Season

Opponent

Venue

Total #of Tests

- Team

Total # Tests

– Top 6 batsmen

2001-02

WI

Port of Spain

359

256

2002

Eng

Leeds

403

269

2003-04

Aus

Adelaide

440

316

2006

WI

Kingston

461

270

2006-07

SA

Johannesburg

641

464

2007-08

Aus

Perth

719

529

2008-9

NZ

Hamilton

702

502

2010-11

SA

Durban

810

535

2011

WI

Kingston

480

287

2014

Eng

Lord’s

251

166

As should be apparent from the table, the team for the Lord’s Test was the least experienced of the Indian teams who have won matches overseas – and by some distance. Not only did the team have just 251 Tests between the eleven – more than 100 less than the next in the list – 84 of those had been played by captain MS Dhoni, making the others significantly greener in comparison.

Besides, if we look at the amount of experience in the top six batsmen, we again find that the side is way less seasoned than any of the previous batting groups.

What is more prominent in the table is that the Indian team became a cohort of specific individuals through the 2000s and gradually matured into a unit of incredible experience. Hence from 2002 to 2010-11 we see the total number of Tests growing from 359 to 810 and for the batsmen 256 to 535. Few teams can dream of being blessed by an average of 90 tests per batsman.

Anyone aware of the recent history of Indian cricket will vouch that such was indeed the case. With Sachin Tendulkar, Rahul Dravid, VVS Laxman, Virender Sehwag, Anil Kumble, Harbhajan Singh, Zaheer Khan and Sourav Ganguly, India developed a core set of players and the wins came – albeit not as frequently as one would have wished – down the decade with the team gaining from this splendid spread of wisdom.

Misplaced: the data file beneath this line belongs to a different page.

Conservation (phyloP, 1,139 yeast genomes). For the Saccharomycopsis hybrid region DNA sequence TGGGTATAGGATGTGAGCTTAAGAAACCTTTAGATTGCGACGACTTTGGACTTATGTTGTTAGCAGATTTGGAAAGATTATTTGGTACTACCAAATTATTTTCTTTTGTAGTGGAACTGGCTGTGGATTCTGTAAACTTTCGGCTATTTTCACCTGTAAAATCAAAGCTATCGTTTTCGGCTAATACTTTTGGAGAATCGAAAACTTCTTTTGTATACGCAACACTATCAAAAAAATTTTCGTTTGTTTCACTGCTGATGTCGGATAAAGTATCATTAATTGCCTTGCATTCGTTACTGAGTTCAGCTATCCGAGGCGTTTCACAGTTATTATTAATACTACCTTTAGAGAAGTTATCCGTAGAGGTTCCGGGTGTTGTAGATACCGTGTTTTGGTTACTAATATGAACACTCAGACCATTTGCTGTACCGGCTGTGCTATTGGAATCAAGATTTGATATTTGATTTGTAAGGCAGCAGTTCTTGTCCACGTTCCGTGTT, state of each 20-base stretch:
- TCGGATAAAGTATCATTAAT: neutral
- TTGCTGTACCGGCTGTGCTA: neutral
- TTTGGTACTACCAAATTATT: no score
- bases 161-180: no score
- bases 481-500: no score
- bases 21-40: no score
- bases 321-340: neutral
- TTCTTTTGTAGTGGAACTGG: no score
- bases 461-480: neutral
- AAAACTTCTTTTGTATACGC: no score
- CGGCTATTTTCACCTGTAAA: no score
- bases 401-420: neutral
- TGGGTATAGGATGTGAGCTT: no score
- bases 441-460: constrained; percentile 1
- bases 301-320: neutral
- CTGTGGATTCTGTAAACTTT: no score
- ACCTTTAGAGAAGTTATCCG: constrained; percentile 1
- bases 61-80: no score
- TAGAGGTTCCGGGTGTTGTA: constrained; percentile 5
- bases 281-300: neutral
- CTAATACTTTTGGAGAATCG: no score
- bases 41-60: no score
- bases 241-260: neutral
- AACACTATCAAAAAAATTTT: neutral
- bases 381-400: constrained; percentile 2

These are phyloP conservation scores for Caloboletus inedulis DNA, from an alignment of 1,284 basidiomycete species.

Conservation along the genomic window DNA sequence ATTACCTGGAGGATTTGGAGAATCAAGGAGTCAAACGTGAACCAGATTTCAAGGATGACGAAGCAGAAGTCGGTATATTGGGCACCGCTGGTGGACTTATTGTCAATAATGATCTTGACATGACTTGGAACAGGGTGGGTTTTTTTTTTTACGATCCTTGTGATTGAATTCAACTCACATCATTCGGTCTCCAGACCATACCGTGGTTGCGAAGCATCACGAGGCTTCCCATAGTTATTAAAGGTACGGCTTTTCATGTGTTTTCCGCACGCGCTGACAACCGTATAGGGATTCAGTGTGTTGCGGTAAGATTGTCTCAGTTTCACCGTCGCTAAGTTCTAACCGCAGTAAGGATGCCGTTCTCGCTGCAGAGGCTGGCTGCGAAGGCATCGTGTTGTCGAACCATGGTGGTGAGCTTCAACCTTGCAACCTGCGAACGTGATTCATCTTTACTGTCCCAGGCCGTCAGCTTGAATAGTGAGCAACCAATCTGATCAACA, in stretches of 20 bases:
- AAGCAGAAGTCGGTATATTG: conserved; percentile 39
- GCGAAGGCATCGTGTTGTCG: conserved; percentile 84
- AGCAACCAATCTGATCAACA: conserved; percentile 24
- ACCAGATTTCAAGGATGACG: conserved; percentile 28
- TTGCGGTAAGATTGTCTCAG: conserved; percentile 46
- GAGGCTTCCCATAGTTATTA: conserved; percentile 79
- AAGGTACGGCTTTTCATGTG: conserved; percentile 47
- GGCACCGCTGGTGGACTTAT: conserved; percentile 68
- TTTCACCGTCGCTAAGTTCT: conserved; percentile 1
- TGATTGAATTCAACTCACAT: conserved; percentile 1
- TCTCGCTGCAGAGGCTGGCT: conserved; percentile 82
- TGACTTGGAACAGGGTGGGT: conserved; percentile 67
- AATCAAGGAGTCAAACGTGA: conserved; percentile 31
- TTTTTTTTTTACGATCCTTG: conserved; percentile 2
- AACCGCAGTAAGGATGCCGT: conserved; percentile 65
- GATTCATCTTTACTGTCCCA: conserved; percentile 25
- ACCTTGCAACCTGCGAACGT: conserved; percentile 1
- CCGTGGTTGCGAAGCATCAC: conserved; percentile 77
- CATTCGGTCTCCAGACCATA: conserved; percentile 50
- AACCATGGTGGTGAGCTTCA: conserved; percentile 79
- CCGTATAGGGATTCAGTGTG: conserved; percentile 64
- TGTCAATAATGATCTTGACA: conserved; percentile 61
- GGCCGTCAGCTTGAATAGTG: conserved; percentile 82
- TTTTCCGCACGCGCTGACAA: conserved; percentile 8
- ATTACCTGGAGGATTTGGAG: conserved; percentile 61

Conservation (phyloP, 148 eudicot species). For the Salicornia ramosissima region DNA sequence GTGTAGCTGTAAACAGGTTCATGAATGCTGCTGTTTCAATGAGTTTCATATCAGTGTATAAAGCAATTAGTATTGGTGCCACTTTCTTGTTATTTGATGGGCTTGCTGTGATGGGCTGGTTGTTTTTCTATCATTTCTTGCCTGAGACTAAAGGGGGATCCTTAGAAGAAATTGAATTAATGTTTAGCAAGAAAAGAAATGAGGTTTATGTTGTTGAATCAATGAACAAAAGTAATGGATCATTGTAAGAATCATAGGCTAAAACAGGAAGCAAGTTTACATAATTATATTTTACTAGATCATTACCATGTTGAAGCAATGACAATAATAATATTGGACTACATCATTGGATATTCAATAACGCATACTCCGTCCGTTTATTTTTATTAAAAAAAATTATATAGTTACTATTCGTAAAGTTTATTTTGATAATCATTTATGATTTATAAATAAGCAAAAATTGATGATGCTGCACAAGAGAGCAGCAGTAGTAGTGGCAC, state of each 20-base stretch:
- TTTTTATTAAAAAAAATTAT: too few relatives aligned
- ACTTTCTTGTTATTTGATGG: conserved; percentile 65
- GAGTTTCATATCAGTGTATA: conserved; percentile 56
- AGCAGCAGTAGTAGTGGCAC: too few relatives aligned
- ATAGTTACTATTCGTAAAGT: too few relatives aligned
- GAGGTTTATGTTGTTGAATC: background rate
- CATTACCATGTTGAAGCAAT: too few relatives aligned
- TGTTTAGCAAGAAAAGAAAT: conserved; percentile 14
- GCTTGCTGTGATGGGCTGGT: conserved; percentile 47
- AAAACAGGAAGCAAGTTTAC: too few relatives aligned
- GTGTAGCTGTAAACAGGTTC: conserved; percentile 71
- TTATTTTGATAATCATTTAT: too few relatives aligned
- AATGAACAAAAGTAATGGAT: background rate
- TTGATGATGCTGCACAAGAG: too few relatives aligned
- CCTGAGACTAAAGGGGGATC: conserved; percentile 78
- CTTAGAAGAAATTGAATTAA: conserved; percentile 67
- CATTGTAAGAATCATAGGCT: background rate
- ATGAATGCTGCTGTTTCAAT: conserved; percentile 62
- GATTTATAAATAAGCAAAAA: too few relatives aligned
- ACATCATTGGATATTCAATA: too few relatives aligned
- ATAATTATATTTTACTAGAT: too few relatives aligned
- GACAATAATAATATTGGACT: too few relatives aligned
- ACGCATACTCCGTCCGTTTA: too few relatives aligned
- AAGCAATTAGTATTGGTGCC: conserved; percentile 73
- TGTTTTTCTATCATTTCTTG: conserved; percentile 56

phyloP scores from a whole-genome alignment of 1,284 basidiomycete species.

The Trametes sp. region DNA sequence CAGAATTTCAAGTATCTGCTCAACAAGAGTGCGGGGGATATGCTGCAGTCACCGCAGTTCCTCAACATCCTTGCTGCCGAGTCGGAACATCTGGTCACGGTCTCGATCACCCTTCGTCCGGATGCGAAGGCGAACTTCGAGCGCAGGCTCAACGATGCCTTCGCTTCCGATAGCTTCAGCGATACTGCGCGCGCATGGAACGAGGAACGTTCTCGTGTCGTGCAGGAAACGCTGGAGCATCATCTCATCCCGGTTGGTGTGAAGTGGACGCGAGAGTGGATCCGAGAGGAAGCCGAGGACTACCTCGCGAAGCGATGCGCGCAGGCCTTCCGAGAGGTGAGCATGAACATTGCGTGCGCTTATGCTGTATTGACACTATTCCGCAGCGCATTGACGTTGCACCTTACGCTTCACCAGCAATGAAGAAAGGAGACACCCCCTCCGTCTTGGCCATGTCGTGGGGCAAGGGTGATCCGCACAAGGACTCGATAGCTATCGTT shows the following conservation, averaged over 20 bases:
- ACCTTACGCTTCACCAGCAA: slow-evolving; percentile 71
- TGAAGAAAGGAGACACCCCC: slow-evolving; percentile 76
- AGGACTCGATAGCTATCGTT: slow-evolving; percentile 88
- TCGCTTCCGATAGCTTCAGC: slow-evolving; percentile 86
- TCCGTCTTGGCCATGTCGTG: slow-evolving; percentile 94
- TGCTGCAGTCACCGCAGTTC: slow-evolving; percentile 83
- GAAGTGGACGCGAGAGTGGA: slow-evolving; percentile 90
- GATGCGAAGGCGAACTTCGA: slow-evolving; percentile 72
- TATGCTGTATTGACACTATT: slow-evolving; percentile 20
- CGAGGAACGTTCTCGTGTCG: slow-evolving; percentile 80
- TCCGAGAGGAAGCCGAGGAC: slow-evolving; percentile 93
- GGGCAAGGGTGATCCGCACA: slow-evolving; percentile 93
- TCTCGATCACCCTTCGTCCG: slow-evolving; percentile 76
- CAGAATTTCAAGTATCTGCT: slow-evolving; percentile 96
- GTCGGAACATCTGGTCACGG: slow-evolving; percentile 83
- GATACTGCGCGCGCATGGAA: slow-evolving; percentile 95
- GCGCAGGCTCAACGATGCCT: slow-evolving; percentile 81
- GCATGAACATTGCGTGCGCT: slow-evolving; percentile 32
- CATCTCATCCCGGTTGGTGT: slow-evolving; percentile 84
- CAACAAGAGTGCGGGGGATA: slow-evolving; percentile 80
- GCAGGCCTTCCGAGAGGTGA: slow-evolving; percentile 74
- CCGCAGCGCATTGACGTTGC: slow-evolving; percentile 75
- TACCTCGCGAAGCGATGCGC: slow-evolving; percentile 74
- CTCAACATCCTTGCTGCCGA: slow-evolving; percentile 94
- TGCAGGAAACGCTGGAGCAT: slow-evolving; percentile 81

From 2011, a close look at the team composition will indicate a change of guard and setting up a new foundation. This is a young team that has come to the fore, without the vast experience of the recently retired, and perhaps as a consequence without the associated baggage. They know they can win. They came close in South Africa and New Zealand, and could not quite close matches out. It was a period that required patience and learning. As far as the indications tell us, they have learnt a lot from the fruitless outings.

At Lord’s they have raised a new level, and hopefully progressed to a watershed moment. And one expects more such triumphs as the new core stabilises and the last two cells of the table are filled with bigger and greater numbers.

Complete coverage of India’s tour of England 2014

(Arunabha Sengupta is a cricket historian and Chief Cricket Writer at CricketCountry. He writes about the history and the romance of the game, punctuated often by opinions about modern day cricket, while his post-graduate degree in statistics peeps through in occasional analytical pieces. The author of three novels, he can be followed on Twitter at http://twitter.com/senantix)